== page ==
"There's a lot of us new governors that got elected to do something big," Walker said this week. "This is our moment."
His comments about his GOP brethren came in an unusual forum: a recorded telephone conversation with a liberal blogger purporting to be conservative financier David Koch.
Walker's standoff with unions in Wisconsin has also prompted tea party groups to put together an extensive schedule of national grass-roots organizing, with the goal of supporting governors and lawmakers who are pushing for pension reform, restrictions on public-sector collective bargaining and deep cuts in spending.
FreedomWorks, a Washington-based group led by former House majority leader Richard K. Armey (R-Tex.), said it will send paid workers to Tallahassee; Indianapolis; Harrisburg, Pa.; Columbus, Ohio; and Salt Lake City in coming weeks as part of the effort.
"This is clearly just the beginning of many state battles that are happening around the country," said FreedomWorks state coordinator Brendan Steinhauser.
The uproar over Walker's efforts has meanwhile spurred liberal groups and unions, including MoveOn.org and the AFL-CIO, to reinforce the protests in Wisconsin and to plan rallies in every state capital on Saturday as part of their own push to shape the national debate.
In the recorded phone call, Walker reaffirmed his view that rolling back unions' negotiating power is essential for fixing Wisconsin's budget ills. He also clearly relished his new high-profile role in U.S. politics, mentioning his multiple national media appearances and comparing his stand to President Ronald Reagan's efforts in the 1980s to break a strike by air-traffic controllers.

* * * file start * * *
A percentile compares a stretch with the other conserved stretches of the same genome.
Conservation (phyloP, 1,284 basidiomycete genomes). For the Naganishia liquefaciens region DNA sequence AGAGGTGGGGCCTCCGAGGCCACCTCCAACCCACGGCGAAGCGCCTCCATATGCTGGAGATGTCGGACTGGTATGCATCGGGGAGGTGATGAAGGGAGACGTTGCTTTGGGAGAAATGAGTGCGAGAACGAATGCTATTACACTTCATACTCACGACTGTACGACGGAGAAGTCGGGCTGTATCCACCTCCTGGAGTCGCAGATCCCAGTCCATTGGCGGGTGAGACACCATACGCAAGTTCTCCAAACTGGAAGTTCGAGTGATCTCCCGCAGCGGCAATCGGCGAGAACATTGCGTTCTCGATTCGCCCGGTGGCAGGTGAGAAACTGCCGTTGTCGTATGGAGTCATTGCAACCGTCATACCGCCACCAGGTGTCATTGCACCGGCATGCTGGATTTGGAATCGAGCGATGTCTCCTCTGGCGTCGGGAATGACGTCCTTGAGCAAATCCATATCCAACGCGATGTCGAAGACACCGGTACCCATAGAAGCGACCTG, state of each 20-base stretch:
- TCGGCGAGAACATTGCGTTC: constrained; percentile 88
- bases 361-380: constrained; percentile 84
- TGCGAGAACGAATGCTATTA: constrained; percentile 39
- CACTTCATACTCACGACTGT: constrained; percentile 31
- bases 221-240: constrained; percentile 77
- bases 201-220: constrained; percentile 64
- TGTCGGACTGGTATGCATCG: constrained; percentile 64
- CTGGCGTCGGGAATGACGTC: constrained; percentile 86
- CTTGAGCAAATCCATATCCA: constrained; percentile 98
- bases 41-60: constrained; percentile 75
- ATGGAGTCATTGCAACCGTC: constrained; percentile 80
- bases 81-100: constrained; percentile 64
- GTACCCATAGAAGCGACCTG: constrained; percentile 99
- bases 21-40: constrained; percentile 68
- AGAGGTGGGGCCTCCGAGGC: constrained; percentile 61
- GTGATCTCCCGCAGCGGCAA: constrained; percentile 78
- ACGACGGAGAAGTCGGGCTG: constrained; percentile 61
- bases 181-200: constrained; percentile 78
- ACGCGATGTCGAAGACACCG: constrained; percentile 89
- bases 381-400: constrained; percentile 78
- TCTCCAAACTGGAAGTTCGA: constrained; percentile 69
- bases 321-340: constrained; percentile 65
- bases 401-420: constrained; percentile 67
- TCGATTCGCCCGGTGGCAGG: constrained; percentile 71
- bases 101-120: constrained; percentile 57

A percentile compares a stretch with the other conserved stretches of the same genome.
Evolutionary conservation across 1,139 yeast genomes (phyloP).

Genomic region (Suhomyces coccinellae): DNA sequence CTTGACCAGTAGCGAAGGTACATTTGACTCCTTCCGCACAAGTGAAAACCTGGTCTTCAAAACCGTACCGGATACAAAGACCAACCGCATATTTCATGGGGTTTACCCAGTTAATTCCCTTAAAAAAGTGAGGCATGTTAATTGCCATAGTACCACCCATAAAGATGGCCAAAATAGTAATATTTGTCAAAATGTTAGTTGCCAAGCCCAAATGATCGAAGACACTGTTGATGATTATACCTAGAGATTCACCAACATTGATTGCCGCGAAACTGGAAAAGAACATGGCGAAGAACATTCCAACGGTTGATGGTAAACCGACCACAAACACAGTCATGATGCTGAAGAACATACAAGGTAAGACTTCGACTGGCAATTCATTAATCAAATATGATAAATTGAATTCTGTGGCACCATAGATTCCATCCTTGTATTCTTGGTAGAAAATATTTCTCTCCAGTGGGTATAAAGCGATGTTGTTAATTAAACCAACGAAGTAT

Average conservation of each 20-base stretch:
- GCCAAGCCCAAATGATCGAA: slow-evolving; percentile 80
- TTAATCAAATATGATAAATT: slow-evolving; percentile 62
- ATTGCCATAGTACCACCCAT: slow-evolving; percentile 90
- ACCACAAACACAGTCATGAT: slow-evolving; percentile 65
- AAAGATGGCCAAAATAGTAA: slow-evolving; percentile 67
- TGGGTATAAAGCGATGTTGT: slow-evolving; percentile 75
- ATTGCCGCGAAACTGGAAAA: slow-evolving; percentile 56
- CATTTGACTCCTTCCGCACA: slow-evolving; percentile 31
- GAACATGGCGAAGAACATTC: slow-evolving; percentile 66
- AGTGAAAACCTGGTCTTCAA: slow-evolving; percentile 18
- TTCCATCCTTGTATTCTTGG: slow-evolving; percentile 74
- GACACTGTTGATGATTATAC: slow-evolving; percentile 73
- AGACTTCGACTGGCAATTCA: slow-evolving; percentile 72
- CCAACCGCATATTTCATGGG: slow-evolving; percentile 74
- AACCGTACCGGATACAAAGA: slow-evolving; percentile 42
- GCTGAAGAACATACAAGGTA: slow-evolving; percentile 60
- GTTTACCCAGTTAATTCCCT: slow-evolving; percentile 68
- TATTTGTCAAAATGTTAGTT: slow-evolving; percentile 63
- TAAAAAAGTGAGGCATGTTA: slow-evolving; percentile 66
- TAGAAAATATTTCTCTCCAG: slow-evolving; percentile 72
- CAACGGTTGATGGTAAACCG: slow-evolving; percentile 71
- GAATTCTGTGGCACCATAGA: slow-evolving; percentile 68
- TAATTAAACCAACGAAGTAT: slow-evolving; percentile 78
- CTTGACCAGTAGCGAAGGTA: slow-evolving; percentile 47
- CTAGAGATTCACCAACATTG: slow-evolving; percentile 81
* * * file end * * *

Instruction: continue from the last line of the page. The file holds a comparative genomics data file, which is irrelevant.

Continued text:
Walker said that on the evening of Feb. 6, after the Super Bowl, he hosted his cabinet members at a dinner at the governor's mansion, pulled out a picture of Reagan and spoke about the budget legislation he was about to release.
"I said: 'This is our moment. This is our time to change the course of history,' " he said in the recorded call.
The conversation took place Tuesday afternoon, and Walker's office confirmed its authenticity Wednesday.
Walker is recorded saying that Kasich has to "stand firm in Ohio." He added that "we could do the same thing" with Florida Gov. Rick Scott and that Gov. Rick Snyder, "if he got a little more support, probably could do that in Michigan."
Not all of Walker's counterparts, however, have leaped to join his efforts. The governors of Nevada and Florida have steered clear of trying to curb union rights, though some GOP lawmakers in those states are considering legislation to do so.
In Michigan, Snyder has proposed a budget that lists $180 million in "concessions" by public workers, but the details will be worked out through negotiations, said his spokeswoman, Sara Wurfel.
"I don't see Michigan like Wisconsin at all," Snyder said at a news conference Wednesday, according to audio provided by Michigan Public Radio. "Collective bargaining is something that we've been supportive of."
Other states continued to wrestle with union-related legislation Wednesday. In Indiana, GOP lawmakers killed a "right to work" measure that would no longer have required private-sector employees to belong to a union or pay for union representation. Democrats who have left the capital said they want to see other controversial bills dropped before they return.